Chamber of Public Secrets (CPS) is a network of artists, curators and writers providing a platform for the kind of artistic expression that goes beyond what is recognized on the global art scene.
As a consequence of political developments around the world and the withdrawal of a silent intellectual majority from the social spectrum into the narrow passages of academia, socially and politically motivated art has become the driving force behind CPS’ collective practices.
CPS regards art as an agent of empowerment and involves viewers from all different backgrounds and communities. It works on the history of visual aesthetics, art and culture with diverse interests in the fields of social history, scientific research and critical theory. It engages with the public space and the way people use it; questions institutional thinking, thought control and authority-inflicted fear, and modes of instilling self-censorship in cultural producers, as well as socio-political apathy as a general public phenomenon.
We are all implicated in photography whether we like it or not. Whether we associate this visual language with a precise function or use it to shape ourselves as individuals and communities, we trade our existence in images. We refer to images and image making in social, political and cultural acts.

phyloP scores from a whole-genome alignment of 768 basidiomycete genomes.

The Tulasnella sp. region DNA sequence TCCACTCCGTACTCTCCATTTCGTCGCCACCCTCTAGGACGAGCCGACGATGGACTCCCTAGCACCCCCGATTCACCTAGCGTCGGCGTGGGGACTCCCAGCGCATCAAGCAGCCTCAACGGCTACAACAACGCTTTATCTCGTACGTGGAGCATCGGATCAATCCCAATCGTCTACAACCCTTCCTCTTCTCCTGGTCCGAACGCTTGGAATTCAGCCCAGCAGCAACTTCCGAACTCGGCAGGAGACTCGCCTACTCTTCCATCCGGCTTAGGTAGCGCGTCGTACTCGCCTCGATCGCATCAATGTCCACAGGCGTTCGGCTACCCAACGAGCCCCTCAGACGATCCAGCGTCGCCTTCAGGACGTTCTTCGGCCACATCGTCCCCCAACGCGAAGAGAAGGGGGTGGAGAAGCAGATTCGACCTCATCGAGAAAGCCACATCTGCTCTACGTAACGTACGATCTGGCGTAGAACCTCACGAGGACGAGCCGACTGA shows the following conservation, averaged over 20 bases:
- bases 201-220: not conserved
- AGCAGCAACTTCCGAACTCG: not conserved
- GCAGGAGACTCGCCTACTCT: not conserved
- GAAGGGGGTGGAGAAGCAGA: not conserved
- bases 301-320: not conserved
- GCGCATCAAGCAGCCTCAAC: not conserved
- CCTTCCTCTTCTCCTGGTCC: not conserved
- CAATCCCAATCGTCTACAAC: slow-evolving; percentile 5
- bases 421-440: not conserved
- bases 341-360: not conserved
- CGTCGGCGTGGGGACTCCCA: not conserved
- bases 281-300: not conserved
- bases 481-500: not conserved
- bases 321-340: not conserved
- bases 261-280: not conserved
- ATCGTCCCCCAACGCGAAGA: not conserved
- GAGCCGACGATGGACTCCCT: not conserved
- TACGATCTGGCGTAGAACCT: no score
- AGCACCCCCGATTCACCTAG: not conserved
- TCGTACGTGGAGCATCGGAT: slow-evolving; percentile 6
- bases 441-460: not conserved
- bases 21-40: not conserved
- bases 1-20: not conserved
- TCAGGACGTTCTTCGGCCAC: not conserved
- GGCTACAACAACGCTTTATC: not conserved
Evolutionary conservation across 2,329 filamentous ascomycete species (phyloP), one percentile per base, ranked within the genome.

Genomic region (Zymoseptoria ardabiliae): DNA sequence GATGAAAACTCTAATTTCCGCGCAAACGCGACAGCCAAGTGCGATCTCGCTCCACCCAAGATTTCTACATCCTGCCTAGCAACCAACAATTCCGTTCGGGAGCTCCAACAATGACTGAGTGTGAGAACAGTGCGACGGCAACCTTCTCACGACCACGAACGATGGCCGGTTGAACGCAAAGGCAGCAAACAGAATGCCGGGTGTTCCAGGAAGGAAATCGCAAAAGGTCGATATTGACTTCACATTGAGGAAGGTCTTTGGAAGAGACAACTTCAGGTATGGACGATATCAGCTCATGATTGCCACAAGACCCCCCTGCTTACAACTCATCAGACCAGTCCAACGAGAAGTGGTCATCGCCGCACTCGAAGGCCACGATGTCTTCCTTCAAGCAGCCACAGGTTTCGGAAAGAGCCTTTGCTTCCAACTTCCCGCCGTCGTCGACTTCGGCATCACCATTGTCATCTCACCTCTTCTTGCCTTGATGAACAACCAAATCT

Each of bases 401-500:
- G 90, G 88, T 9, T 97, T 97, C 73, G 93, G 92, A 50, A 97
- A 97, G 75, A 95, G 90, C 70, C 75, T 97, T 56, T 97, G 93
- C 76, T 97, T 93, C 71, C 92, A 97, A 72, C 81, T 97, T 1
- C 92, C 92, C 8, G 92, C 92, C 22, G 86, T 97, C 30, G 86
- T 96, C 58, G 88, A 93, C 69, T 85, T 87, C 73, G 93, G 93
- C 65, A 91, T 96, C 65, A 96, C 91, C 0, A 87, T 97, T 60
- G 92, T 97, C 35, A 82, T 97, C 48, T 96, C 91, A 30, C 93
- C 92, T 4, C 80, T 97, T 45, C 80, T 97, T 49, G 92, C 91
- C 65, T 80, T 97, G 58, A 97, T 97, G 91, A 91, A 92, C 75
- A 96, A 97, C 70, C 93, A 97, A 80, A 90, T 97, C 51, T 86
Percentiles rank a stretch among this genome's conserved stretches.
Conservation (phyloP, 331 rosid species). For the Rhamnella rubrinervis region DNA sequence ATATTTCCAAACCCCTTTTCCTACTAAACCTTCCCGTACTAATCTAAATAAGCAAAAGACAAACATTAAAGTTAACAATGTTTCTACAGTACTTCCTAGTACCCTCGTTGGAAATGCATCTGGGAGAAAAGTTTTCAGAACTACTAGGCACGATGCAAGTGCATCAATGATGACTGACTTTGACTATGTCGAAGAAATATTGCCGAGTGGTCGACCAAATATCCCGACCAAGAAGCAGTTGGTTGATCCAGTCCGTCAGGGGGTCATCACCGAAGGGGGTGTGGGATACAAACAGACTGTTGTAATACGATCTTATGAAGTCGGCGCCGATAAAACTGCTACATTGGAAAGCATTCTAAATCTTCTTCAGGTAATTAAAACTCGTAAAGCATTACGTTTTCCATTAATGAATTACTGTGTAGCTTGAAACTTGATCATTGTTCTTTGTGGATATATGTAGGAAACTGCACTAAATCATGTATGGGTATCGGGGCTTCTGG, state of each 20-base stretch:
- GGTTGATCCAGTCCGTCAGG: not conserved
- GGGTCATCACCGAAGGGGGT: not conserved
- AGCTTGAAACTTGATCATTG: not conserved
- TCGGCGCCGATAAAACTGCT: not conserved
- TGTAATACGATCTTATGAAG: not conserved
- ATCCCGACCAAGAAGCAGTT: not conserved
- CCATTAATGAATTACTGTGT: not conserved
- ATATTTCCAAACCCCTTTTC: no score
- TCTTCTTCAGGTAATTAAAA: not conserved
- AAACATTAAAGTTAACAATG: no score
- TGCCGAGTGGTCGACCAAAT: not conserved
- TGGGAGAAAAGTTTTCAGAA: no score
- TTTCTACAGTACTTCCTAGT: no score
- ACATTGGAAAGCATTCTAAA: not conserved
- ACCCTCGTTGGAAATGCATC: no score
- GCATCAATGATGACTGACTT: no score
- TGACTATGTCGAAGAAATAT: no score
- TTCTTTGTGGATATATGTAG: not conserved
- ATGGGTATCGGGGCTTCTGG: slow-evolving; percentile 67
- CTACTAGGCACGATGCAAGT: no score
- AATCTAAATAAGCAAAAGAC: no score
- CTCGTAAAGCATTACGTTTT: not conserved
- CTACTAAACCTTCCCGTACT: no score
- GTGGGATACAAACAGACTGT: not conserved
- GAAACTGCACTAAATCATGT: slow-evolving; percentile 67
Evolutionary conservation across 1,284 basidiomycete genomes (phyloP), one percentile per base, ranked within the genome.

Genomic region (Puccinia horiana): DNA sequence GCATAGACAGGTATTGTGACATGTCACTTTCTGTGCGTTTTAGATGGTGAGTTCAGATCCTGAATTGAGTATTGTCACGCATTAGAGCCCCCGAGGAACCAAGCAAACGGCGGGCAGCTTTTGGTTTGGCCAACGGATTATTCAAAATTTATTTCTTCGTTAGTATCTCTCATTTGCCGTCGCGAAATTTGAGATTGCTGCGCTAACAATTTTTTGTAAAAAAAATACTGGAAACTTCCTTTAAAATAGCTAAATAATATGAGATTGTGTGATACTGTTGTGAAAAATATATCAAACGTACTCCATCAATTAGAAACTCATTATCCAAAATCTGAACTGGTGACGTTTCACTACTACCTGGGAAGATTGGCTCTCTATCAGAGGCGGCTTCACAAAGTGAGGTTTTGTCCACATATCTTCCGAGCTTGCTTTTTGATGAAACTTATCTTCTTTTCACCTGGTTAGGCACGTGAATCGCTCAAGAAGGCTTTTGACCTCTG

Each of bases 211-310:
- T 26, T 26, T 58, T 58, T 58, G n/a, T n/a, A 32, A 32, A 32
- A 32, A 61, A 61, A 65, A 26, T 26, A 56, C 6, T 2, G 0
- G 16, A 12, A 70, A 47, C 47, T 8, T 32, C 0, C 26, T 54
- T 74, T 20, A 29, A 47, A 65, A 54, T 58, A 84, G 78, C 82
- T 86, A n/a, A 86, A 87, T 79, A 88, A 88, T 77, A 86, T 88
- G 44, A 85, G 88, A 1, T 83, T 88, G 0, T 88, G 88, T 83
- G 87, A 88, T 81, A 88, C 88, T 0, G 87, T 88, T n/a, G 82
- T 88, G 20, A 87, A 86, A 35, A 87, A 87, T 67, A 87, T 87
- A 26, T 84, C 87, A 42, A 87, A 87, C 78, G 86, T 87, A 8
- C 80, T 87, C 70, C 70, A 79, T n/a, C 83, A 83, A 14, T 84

The established categories in which photography was once subdivided, practiced, understood and discussed have been reconfigured. It’s as though our society has freed image-making from previously articulated specific applications, blurring the boundaries between genres and functions, and rendering the photographic image as a free-floating subject on its own, detached from any relation specific to its origins; what I term the ‘hyperimage’.
Photography is a vocabulary, a language that is neither written nor verbal, but visual and digital. Using the curation of art as a method, and building on my previous body of research on the interaction and mutual influence between artistic and media work (Aesthetic Journalism: How to Inform without Informing, Intellect, 2009), I attempt to grasp how photography has entered its adulthood, and how we can use the concept of the hyperimage to understand our visual information age.
How are artists’ and visual authors’ inquiries, values and justifications being reconfigured through the hyperimage? How do contemporary artists act as translators for such enquiries from one context to another, rather than representing them in a singular context?
Conversely, how does an overall ‘media age’ which almost doesn’t recognize different visual practices and approaches, inform cultural production including curating, exhibition making and displaying?
The answers to the above queries may bring to the surface how this photographic moment in the history of image-making, distribution, staging and consumption is changing the organizing, as well as the production principle, of current visual cultural creation.
Alfredo Cramerotti, 2016.